In January 2011 we commented on the need to reduce GHG emissions from air travel. These emissions have increased – in part due to the increasing popularity of air travel among citizens of the developed nations and in part because the international aviation industry did little except talk about reducing emissions.
In 2008 the European Union attempted to control aviation emissions by including air transport – both commercial and passengers – in an emissions trading scheme to take effect in January 2012. This law imposed a cap on carbon dioxide emissions by airlines operating EU flights, which included international flights that arrive or depart from an airport within the EU.
The international aviation industry resisted this emissions trading requirement. Many airlines received support from their national governments, who threatened a form of trade sanctions against the EU. The EU avoided a confrontation by limiting the scheme to domestic European flights.
To demonstrate its good intentions, the International Civil Aviation Authority (ICAO) proposed market-based measures, such as open emission trading schemes (ETS), which would allow the sector to continue to grow in a sustainable and efficient manner. At its meeting September 27 next, the ICAO intends to “finalize” a Global Market-Based Measure (a type of ETS) that it considers will stabilize net CO2 aviation emissions by 2020.
Apparently the ICAO considers these targets will require the mandatory purchase of offsets, a suggestion that we made in our first commentary on the subject of emissions from air travel. The costs of these offsets could be passed along to passengers – much like a carbon tax. If the offsets are set at a proper level, the longer term effect will be to discourage air travel!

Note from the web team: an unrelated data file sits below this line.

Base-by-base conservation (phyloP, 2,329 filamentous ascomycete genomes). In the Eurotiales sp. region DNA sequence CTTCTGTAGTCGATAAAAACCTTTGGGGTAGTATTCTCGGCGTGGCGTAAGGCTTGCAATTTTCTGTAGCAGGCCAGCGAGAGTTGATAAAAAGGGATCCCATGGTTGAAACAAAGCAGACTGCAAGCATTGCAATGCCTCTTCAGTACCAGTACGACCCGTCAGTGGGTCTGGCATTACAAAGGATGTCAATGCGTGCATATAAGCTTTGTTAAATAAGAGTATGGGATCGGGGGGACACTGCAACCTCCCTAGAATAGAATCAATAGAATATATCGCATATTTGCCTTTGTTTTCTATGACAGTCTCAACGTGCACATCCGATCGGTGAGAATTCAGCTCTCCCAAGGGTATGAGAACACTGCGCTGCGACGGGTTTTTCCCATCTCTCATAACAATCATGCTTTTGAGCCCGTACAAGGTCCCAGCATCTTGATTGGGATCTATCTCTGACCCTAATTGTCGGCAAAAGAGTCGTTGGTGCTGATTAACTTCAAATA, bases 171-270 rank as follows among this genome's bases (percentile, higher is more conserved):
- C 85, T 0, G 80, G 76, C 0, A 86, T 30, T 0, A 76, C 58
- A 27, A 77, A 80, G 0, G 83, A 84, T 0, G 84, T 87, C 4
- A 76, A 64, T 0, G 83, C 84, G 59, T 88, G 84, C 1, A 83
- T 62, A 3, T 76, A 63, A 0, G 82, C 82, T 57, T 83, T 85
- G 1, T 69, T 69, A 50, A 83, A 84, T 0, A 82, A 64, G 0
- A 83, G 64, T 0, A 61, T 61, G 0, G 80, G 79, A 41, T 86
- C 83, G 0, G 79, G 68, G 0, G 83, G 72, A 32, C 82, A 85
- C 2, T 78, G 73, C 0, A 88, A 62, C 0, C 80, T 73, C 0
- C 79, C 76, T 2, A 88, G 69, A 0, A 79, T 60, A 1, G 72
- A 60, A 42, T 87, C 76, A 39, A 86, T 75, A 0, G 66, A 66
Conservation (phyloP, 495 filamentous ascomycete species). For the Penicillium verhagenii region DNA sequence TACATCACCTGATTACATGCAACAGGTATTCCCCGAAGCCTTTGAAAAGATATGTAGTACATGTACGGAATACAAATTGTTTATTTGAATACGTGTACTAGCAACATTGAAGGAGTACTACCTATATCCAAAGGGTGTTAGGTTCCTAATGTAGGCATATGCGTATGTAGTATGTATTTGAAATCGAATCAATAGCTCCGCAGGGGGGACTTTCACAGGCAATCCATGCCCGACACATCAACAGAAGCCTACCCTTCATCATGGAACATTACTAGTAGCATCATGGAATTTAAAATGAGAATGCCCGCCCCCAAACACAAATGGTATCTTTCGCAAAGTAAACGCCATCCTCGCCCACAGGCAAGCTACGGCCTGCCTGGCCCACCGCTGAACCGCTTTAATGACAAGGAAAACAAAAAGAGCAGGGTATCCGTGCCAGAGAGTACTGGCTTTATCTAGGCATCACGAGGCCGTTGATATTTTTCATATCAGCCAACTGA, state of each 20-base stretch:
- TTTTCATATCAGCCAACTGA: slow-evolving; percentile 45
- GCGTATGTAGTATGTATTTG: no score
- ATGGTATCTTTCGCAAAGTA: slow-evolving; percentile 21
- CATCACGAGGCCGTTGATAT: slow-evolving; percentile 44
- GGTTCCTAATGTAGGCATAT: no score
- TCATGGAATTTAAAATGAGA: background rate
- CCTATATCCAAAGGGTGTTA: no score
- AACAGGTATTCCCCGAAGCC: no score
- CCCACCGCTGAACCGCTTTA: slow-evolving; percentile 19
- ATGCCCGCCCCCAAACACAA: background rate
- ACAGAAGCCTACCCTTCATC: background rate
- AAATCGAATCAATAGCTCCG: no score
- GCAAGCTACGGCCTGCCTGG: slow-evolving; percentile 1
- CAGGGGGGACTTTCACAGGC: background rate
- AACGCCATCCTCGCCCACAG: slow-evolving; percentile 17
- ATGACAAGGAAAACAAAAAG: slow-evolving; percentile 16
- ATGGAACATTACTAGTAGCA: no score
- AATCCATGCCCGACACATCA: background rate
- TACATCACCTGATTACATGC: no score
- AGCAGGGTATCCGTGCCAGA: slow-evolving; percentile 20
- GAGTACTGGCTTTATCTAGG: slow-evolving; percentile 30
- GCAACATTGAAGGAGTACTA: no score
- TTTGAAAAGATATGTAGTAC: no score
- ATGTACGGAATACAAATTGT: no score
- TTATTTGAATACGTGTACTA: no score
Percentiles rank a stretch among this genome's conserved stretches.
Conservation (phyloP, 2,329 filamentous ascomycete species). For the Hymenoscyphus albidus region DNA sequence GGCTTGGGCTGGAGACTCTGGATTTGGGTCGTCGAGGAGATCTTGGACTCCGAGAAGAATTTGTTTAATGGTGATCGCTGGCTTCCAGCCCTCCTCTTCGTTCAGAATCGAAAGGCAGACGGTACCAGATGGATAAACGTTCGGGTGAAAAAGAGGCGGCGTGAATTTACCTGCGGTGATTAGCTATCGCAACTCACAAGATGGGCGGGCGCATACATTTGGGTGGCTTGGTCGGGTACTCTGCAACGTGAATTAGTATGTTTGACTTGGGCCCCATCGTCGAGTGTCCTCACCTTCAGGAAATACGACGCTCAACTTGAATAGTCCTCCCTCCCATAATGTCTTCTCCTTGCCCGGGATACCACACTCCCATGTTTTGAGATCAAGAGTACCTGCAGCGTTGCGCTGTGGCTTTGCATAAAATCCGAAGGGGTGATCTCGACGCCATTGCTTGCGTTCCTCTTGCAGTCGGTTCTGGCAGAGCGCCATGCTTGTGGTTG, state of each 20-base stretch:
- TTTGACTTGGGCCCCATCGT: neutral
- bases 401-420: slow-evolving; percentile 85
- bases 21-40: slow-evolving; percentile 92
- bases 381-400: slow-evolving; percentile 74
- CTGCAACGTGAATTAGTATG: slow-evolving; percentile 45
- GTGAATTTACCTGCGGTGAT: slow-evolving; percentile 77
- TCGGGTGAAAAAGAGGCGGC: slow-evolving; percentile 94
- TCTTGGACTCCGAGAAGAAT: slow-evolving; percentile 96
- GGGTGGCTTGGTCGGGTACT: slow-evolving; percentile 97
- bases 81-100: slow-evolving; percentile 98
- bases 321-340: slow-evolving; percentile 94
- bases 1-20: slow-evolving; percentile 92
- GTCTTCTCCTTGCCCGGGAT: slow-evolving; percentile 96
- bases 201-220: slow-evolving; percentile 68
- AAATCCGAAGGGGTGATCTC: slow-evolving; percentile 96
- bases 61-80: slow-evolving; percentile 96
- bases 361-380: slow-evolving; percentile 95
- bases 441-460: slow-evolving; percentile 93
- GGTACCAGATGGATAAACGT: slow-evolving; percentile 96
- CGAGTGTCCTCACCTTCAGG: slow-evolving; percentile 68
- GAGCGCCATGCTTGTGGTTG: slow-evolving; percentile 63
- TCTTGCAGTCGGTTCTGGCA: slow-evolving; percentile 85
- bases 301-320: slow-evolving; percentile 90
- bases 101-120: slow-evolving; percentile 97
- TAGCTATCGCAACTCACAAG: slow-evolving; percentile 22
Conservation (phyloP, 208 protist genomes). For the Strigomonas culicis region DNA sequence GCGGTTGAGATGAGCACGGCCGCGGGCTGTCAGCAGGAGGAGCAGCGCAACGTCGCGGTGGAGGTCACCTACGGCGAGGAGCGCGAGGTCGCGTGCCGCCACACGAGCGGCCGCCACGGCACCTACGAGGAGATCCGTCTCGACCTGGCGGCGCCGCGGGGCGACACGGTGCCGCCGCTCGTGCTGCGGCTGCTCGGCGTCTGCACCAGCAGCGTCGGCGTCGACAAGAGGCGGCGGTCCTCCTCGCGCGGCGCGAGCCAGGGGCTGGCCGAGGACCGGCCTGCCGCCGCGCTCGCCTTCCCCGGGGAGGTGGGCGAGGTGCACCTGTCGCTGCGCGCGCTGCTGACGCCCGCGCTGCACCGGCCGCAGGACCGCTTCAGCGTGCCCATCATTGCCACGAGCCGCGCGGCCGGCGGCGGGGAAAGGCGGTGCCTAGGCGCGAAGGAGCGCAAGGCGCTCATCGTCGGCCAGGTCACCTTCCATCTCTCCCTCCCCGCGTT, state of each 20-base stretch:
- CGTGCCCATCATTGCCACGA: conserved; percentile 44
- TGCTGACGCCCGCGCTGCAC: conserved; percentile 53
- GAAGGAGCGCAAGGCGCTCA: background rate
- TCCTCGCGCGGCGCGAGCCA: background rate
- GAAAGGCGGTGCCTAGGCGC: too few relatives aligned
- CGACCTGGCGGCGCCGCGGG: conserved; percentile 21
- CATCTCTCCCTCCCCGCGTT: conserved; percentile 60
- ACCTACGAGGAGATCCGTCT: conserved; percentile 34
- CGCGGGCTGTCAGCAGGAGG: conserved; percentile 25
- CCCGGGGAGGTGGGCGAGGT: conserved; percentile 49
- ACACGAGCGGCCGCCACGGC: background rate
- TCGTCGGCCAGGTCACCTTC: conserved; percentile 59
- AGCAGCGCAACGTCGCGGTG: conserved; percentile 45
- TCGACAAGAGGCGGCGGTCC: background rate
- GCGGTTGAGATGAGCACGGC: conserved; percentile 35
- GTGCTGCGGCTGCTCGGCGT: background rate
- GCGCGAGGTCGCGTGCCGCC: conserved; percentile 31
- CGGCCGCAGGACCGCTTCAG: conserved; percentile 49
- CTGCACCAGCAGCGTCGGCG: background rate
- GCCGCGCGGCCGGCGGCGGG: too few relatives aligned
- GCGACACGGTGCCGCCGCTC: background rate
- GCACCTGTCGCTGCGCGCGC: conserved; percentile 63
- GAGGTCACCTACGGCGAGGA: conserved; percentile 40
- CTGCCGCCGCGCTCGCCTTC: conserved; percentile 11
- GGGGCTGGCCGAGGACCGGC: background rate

The funds generated by offsets will enable developing countries to mitigate their emissions and adapt to the impacts of climate change. Even so there is a problem with this approach: double counting of offsets. The aviation industry can claim its emissions have been offset, but so can the country that receives the offset payments and uses them to reduce its emissions.
IATA, the international business association supported by the airlines , is less than enthusiastic about the use of offsets to cover what may be a large shortfall between emissions covered by trading and actual emissions.
Canada will be represented at the ICAO Conference by Marc Garneau, the Federal Minister of Transport. He must take a firm message to ICAO that further delay is unacceptable, and the result of the meeting must be a comprehensive scheme, fully supported by the industry, that resolves the problems referred to above.
We have also written to Catherine McKenna, Minister of Environment and Climate Change advising:
“Your Government has the ability to take steps to push air carriers in and serving Canada to reduce emissions. Now is the time to take these steps if the industry will not.”